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Re: Is set's iterator a const_iterator?

 
 
Jonathan Lee
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      05-19-2010
On May 19, 3:31*pm, Andy Champ <(E-Mail Removed)> wrote:
> Have I understood this correctly?
>
> Andy


Yup. I had the exact same problem recently. By
[lib.associative.reqmts] point 5: Keys in an associative
container are immutable.

And in a set, the value is also the key.

--Jonathan
 
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Juha Nieminen
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      05-20-2010
Jonathan Lee <(E-Mail Removed)> wrote:
> Yup. I had the exact same problem recently. By
> [lib.associative.reqmts] point 5: Keys in an associative
> container are immutable.
>
> And in a set, the value is also the key.


That's why we have std::map: It's like a set, but with a mutable part on
each "key". It's what you should use when you want to change a part of the
key which isn't used to determine its ordering.
 
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Jonathan Lee
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      05-21-2010
On May 21, 3:12*pm, Andy Champ <(E-Mail Removed)> wrote:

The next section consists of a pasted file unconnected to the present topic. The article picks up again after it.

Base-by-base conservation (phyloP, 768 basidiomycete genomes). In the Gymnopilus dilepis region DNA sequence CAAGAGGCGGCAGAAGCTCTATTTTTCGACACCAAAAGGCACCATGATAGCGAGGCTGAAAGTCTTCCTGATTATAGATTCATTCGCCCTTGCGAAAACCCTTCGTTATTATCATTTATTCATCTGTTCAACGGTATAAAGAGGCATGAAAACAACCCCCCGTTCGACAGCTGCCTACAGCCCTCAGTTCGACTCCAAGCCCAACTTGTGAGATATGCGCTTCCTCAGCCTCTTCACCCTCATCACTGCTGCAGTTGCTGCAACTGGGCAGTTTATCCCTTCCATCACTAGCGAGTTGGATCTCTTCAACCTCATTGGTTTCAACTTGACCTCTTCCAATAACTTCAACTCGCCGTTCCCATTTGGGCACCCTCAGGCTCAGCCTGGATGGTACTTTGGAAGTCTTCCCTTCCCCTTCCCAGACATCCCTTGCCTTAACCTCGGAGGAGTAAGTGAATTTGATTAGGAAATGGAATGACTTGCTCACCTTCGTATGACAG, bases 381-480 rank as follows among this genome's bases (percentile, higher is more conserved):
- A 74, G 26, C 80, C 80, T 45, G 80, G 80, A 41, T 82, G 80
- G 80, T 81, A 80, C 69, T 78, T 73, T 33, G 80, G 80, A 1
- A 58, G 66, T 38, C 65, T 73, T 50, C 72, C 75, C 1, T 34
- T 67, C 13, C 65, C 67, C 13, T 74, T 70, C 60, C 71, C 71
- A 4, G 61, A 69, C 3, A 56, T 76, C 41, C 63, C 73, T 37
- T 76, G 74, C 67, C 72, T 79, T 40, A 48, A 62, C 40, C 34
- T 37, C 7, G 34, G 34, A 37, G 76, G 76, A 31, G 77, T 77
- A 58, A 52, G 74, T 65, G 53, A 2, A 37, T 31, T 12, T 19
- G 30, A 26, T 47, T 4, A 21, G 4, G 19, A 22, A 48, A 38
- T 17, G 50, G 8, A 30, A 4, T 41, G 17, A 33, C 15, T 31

> Jonathan Lee wrote:
> Leigh Johnston wrote:
>
> As I went back through the posts to forward them to my work account (no
> NNTP) it occurred to me - Are you guys related
>
> Andy


The near name reversal is indicative of the fact that one of us is
from a parallel universe and has a goatee.

You don't get to know which one.

--Jonathan
 
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Brian
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      05-22-2010
On May 20, 5:00*am, Juha Nieminen <(E-Mail Removed)> wrote:
> Jonathan Lee <(E-Mail Removed)> wrote:
> > Yup. I had the exact same problem recently. By
> > [lib.associative.reqmts] point 5: Keys in an associative
> > container are immutable.

>
> > And in a set, the value is also the key.

>
> * That's why we have std::map: It's like a set, but with a mutable part on
> each "key". It's what you should use when you want to change a part of the
> key which isn't used to determine its ordering.


I would say that's why we have boost::multi_index_container and
boost::intrusive containers. std::map it seems to me speaks
with a forked tongue, pair<key, value>. Although it takes a
little more effort, using an alternative to map avoids the
useless "first" and "second" terminology required by maps.
You can get by with maps in small programs, but how things
are named is more important in larger programs. I think
that some projects start out using maps and although they
would benefit from switching to an alternative, they lack
the resources to go back and rework things.


Brian Wood
http://webEbenezer.net
(651) 251-9384
 
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